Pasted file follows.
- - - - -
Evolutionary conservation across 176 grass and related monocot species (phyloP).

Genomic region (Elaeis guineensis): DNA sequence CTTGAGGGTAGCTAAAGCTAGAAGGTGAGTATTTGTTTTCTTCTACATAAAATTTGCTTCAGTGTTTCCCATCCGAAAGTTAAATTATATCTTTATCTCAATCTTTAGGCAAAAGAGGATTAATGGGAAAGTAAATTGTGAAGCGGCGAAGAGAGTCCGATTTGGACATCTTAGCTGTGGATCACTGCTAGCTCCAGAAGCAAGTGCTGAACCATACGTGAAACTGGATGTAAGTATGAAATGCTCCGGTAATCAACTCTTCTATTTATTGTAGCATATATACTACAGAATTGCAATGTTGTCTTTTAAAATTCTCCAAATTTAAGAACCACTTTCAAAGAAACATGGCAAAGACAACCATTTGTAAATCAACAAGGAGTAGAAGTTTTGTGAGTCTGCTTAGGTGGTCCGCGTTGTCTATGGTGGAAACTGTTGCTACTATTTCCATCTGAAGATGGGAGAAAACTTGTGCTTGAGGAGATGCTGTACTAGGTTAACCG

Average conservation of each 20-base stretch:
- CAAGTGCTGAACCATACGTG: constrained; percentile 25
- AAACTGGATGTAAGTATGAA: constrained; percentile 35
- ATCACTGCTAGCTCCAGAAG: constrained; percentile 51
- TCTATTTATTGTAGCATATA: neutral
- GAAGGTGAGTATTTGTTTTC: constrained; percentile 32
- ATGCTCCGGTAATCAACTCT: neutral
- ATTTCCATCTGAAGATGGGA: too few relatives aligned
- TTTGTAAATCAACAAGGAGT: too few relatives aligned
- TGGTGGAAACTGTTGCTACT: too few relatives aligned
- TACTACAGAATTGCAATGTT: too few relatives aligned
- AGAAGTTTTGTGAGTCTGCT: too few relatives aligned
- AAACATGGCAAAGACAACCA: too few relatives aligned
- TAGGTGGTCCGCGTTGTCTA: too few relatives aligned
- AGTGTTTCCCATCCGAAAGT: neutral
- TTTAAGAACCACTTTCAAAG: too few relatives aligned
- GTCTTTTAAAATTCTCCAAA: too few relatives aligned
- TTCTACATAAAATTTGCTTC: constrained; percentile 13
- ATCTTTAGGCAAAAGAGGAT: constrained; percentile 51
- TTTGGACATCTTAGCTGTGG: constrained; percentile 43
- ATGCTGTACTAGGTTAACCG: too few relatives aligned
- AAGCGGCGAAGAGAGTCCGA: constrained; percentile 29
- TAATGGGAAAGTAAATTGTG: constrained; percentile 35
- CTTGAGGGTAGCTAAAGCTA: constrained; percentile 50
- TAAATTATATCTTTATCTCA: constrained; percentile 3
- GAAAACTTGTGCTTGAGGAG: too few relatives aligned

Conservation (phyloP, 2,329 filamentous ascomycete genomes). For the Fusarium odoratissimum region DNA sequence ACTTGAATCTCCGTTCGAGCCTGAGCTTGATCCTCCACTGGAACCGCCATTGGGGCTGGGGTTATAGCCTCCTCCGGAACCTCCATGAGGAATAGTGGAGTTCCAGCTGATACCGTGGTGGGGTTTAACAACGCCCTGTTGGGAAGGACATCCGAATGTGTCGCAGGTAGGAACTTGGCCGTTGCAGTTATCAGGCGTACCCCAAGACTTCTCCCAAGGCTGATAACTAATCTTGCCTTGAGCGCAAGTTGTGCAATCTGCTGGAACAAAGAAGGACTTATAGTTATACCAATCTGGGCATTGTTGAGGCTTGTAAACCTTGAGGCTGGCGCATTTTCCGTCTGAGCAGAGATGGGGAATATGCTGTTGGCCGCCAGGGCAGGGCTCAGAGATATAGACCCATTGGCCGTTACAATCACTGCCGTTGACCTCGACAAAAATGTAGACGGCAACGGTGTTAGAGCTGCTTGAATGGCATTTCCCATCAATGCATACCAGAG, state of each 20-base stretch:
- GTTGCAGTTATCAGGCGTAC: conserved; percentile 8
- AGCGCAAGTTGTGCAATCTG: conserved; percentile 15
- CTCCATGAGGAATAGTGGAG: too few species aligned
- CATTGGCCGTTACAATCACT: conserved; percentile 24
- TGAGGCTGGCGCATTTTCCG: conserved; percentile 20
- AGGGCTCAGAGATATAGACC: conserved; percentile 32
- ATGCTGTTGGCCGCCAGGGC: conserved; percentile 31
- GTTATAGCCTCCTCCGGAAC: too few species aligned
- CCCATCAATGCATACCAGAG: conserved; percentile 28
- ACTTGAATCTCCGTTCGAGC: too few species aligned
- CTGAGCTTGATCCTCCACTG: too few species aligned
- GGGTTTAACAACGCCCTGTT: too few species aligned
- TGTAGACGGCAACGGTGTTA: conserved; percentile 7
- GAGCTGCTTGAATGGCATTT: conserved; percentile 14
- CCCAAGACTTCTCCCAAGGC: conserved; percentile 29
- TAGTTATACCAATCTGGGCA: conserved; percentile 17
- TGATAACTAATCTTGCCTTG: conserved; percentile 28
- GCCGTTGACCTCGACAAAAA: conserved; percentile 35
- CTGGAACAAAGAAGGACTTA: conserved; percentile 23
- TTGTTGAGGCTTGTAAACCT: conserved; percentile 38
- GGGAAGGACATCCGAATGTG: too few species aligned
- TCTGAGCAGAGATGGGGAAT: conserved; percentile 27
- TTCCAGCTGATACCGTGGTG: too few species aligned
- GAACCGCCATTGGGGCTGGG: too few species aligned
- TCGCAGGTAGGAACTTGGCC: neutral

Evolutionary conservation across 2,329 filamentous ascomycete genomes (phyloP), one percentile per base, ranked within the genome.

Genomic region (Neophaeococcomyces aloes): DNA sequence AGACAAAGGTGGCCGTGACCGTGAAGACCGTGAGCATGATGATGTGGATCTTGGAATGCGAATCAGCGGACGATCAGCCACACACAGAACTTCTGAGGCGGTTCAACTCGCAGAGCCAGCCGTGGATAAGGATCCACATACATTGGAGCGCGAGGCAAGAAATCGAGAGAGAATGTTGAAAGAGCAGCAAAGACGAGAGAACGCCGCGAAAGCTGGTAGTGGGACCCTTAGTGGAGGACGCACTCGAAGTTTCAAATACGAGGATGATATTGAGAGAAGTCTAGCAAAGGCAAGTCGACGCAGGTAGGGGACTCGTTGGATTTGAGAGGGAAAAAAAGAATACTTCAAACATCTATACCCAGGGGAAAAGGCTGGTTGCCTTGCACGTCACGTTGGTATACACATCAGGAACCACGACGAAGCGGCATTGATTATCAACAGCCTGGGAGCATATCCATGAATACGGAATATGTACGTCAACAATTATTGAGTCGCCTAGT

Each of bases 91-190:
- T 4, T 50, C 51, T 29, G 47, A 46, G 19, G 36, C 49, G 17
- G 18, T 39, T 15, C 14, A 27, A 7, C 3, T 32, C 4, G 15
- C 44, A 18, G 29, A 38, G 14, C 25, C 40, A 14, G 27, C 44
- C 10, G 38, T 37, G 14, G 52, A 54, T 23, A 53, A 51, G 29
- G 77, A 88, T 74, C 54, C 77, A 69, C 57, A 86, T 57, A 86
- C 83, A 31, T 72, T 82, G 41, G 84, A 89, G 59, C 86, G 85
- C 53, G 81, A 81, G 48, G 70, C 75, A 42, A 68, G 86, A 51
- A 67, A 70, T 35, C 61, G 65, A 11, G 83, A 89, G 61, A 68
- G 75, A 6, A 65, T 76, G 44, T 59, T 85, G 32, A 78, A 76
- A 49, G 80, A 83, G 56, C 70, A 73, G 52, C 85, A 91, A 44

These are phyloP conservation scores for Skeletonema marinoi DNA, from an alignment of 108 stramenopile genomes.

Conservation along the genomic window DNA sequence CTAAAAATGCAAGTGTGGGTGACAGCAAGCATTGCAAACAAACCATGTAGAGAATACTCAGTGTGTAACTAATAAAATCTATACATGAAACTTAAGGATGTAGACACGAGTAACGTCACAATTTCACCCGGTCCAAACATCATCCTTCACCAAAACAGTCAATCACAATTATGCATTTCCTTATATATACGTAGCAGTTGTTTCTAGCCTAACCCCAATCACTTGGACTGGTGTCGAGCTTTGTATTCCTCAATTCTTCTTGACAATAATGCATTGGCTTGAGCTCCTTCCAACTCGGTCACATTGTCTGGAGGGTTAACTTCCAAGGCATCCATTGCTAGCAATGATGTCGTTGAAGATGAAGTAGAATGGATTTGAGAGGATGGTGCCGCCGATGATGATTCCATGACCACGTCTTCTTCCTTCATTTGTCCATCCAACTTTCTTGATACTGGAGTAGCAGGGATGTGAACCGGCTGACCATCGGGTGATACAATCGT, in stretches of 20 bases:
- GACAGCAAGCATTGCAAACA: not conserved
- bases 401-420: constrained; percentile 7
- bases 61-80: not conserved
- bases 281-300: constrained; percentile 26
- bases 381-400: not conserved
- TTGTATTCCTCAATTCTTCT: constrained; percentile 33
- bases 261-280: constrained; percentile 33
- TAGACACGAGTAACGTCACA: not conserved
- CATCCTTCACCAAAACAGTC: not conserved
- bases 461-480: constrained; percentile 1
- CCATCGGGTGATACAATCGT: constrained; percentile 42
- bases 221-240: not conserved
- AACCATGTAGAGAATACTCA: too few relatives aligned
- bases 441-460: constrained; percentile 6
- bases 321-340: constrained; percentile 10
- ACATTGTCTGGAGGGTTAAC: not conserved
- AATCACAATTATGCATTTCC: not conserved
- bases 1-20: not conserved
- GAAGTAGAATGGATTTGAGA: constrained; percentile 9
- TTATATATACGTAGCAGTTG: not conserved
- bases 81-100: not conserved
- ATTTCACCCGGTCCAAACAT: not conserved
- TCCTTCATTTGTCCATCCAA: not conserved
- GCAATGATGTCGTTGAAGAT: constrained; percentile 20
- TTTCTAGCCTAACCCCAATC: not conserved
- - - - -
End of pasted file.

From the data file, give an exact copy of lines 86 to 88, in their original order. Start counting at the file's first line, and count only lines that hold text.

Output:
- AATCACAATTATGCATTTCC: not conserved
- bases 1-20: not conserved
- GAAGTAGAATGGATTTGAGA: constrained; percentile 9